Comedians Talk

Introduction

Far be it from me to critique Mark Dever, I adore the man and am throughly appreciative of 9 Marks. I know that they have come under criticism lately for going woke. And frankly while I may have disagreed with some of their early in COVID thinking and I think that Thabiti Anyabwile has gone overboard a couple of times. I tend to see them righting the ship and scooping Thabiti out of the drink in a show of loyalty that is admirable.* Dever is a deep thinker and does not fall easily into error much less refuse to admit where wrong. So I have a lot of admiration for the man and his ministry. Therefore what I have to write is more of a suggestion of materials to assimilate on a topic where the simple lack of knowledge has led Dever to some conclusions that I would, respectfully disagree with.

The Background

I am an avid listener of Pastors Talk. Of the podcasts I am subscribed to I think only DeYoung’s Life Books and Everything comes close to my enjoyment. And sadly, my guy Wilson’s Plodcast just can’t hold a candle to the quality of content and edifying pleasure of listening to Pastors Talk. So it was with great excitement I sat down to turn my ear to the episode on humor.

In the past (And they do reference this in the episode) Dever has been wary of humor. And when Os Guinness was on he admitted that Guinness’ book Fools Talk had challenged him on the subject. Dever is specifically concerned about the use of humor in the pulpit. Even more specifically if a pastors style is “a comedic routine.” Dever very carefully and graciously does not even elude to Driscoll much less name him, but he is the obvious poster boy for that kind of preaching. And in some areas I would be in total agreement, though I do want to tease that out in a bit.

Dever also is quite reserved about humor (at least as displayed in the episode) in general. Perhaps for his anecdotes you really just had to be there. But what he points to a helpful or acceptable instances of humor were mildly amusing but not really hysterical. And I think this, perhaps, colors his view on the subject. We all bring our presuppositions, personalities, and preferences to the table, and there is a strong possibility that I have a predilection for a broader field of humor.

That said there are two main things I would put forward for Dever’s consideration to be included in his thinking. As it pertains to two theological point he made about humor. Then I’ll revisit humor in the pulpit with my thinking. And since Mark Dever doesn’t know me from Adam, and obviously has better things to do with his time than to go down this rabbit hole, I’m publishing it here for anyone else who is interested. This is not even an open letter, I am certainly not critiquing, I am mostly thinking out loud as a result of Dever setting my brain gears into motion on a subject I happen to be interested in and know something about.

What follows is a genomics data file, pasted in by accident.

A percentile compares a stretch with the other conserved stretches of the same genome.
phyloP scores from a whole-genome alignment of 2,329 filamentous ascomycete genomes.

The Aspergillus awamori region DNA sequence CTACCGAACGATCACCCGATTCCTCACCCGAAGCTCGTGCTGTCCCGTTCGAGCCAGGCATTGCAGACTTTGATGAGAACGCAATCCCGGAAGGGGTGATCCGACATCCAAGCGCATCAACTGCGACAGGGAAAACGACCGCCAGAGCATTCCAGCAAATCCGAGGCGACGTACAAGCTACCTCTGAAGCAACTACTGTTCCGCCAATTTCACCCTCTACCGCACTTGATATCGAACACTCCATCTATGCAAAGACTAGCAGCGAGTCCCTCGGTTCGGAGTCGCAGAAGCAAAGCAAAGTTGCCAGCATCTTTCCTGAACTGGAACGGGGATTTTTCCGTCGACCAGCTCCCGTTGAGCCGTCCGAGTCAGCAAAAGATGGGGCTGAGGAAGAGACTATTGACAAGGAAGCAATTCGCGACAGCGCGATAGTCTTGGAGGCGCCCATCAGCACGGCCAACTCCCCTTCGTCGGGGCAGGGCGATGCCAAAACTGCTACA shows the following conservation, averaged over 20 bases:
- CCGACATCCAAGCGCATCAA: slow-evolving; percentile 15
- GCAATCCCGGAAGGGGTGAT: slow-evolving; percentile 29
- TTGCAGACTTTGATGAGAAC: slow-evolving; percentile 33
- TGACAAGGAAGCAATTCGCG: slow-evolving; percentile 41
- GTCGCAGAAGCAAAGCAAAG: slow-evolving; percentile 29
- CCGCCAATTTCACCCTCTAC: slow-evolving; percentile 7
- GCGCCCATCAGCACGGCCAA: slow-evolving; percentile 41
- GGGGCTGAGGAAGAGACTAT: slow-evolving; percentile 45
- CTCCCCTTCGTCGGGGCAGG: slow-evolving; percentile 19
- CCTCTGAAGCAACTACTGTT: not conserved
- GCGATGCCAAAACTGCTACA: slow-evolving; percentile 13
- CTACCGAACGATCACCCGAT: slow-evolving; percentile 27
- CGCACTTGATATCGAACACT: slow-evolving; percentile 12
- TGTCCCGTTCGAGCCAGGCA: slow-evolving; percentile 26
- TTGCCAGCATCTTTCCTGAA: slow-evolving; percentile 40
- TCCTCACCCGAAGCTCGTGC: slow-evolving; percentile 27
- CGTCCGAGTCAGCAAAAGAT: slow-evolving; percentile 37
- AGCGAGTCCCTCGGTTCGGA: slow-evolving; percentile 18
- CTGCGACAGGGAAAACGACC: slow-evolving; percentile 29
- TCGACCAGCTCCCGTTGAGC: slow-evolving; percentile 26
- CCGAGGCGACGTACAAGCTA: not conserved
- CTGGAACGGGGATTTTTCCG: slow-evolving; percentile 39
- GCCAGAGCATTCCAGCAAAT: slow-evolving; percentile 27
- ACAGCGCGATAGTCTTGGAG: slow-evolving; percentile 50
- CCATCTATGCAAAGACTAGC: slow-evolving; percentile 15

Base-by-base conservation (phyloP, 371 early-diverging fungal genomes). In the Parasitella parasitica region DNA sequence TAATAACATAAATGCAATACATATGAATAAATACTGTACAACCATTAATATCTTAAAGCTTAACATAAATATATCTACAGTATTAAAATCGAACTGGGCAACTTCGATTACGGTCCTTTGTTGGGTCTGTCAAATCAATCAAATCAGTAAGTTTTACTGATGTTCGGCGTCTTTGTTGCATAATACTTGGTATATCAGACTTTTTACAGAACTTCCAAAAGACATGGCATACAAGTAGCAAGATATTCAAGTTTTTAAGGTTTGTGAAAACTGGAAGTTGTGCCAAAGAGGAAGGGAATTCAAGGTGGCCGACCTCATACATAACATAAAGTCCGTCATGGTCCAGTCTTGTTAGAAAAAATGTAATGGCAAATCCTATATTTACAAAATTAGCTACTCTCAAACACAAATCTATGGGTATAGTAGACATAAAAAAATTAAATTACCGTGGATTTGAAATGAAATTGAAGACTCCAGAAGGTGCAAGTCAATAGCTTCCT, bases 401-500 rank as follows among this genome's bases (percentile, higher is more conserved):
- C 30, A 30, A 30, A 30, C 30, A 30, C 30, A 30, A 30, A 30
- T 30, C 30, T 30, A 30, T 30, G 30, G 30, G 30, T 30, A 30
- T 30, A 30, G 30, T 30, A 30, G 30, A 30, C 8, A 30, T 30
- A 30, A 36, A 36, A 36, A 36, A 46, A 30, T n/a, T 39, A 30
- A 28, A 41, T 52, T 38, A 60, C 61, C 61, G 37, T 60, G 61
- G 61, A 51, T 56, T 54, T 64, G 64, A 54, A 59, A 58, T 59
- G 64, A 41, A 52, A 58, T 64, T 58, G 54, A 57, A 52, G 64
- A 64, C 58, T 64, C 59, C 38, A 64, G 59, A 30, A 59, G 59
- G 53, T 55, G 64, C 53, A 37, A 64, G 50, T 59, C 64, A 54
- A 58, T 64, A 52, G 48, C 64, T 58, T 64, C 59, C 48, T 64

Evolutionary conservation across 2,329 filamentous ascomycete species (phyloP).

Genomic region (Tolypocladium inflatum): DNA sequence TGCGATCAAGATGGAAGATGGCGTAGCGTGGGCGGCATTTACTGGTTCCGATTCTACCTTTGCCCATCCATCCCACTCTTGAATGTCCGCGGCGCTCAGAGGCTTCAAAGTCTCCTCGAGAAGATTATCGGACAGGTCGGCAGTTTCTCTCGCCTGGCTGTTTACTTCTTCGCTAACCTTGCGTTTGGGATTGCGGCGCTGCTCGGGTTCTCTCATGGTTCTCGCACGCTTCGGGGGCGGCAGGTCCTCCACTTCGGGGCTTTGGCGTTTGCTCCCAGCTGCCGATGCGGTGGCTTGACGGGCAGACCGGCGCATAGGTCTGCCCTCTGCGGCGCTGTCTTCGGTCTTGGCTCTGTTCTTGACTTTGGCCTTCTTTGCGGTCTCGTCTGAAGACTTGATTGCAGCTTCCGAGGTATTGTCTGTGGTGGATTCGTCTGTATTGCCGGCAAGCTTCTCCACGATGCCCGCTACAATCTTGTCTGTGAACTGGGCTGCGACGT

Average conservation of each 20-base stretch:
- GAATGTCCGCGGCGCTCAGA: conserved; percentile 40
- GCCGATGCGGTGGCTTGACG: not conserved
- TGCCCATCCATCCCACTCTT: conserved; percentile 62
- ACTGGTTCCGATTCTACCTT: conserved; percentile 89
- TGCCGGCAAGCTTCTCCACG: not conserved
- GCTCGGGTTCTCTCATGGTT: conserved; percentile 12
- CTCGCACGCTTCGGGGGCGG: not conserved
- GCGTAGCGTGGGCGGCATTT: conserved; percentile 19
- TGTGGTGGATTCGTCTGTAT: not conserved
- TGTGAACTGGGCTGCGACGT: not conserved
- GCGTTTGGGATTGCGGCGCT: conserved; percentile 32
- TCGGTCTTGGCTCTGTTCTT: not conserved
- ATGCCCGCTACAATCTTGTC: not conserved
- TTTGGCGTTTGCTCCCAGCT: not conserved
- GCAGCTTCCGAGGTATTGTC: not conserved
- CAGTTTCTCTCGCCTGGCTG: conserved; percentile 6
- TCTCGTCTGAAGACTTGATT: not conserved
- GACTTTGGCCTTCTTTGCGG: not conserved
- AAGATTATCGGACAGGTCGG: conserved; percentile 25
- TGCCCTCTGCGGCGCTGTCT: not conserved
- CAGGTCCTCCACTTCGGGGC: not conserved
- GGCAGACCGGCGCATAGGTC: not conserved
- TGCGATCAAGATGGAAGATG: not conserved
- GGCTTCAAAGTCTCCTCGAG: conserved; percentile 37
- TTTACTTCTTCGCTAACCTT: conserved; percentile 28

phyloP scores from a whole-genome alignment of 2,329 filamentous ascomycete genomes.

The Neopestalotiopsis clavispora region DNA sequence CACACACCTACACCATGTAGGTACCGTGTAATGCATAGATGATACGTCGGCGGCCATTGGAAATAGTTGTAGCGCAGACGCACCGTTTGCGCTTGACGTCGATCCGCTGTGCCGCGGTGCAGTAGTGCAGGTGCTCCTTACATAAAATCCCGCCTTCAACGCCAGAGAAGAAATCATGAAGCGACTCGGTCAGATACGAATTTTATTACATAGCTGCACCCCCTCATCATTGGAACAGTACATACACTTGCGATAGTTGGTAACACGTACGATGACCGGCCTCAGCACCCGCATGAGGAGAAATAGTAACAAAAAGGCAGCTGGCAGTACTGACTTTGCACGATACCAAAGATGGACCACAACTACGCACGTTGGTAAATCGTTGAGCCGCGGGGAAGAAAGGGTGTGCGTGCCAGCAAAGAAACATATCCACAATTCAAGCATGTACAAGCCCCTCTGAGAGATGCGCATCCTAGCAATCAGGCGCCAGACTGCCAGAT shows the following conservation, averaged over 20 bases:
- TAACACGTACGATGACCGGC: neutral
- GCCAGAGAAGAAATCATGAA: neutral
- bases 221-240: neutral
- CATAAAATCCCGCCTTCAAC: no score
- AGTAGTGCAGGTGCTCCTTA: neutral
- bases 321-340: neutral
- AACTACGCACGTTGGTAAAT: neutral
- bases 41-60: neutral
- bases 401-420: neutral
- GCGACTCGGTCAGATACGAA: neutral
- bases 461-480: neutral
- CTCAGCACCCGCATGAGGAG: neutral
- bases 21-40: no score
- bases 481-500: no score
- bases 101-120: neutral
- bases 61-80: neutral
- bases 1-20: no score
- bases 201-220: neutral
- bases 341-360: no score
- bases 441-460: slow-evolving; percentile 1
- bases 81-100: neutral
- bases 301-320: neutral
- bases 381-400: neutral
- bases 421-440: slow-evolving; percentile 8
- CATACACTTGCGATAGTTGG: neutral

Lastly, a lot of this was helped by my fellow comedy nerd/friend Amanda so full credit to her in helping me form my thoughts and directing me to additional resources I had not previously discovered. Oh and Syme, he came in and added more at the end. Basically this one was a group effort.

Theology of Humor

Dever makes two points in discussing humor in the Bible that I would submit a little broader reading would adjust his position on. 

1. He asserts that he can not think of a time Jesus ever told a joke proper. He will concede some sarcasm and humorous juxtaposition in parables, but Dever sees no jokes.

2. Dever understands that while Psalms says God sits in the heavens and laughs (Ps. 2:4), Dever understands that to be a mocking laugh (true enough). But he struggles with the idea of God laughing due to Impassibility, that God can not be surprised and laughter comes from being surprised. 

First, I would direct attention to Elton Trueblood’s book The Humor of Christ. Especially if the question is, “Did Jesus ever joke?” Trueblood’s book is, in my estimation, required reading on understanding the question and considering his answers. From the introduction:

“There are numerous passages . . . which are practically incomprehensible when regarded as sober prose, but which are luminous once we become liberated from the gratuitous assumption that Christ never joked. . . . Once we realize that Christ was not always engaged in pious talk, we have made an enormous step on the road to understanding” – Elton Trueblood, The Humor of Christ

And a few pages later:

“Christ laughed, and . . . He expected others to laugh. . . . A misguided piety has made us fear that acceptance of His obvious wit and humor would somehow be mildly blasphemous or sacrilegious. Religion, we think, is serious business, and serious business is incompatible with banter” – Ibid (Emphasis Added)

Though the book is out of print it can still be occasionally acquired at a reasonable price, and is short enough to read in an afternoon.